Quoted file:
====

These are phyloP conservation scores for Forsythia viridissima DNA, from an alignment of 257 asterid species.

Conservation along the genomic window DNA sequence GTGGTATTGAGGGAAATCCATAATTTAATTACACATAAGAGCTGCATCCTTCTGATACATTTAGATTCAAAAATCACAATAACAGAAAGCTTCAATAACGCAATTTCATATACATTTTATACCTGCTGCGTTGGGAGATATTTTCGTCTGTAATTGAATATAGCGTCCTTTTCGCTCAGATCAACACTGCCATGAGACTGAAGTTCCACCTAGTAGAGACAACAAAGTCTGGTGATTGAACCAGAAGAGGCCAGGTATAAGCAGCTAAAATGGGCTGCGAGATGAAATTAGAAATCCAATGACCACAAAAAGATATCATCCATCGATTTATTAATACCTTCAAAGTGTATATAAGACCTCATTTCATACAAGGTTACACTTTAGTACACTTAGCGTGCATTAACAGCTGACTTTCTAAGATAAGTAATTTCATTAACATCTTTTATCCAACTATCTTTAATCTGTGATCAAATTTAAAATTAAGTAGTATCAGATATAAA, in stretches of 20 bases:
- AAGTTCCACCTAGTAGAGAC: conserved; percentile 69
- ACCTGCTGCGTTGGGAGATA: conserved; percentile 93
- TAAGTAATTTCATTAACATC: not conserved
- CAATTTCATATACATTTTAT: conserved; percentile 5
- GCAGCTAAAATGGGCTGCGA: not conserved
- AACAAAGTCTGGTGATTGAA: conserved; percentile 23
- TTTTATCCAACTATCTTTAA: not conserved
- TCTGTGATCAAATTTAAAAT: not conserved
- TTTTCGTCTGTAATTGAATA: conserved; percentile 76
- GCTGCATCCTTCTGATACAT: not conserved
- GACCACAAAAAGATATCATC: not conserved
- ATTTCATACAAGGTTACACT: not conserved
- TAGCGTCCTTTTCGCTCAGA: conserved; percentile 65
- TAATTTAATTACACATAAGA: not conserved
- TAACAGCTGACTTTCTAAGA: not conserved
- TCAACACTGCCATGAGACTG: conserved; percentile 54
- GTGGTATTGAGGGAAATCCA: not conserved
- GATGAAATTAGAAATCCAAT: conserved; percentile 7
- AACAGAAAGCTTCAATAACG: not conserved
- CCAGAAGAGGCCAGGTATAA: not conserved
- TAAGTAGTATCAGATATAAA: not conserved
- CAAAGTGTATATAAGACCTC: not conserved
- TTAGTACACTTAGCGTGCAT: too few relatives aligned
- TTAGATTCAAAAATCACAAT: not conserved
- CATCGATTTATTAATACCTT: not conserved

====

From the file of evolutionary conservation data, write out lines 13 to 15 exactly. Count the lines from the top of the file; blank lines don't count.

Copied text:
- GACCACAAAAAGATATCATC: not conserved
- ATTTCATACAAGGTTACACT: not conserved
- TAGCGTCCTTTTCGCTCAGA: conserved; percentile 65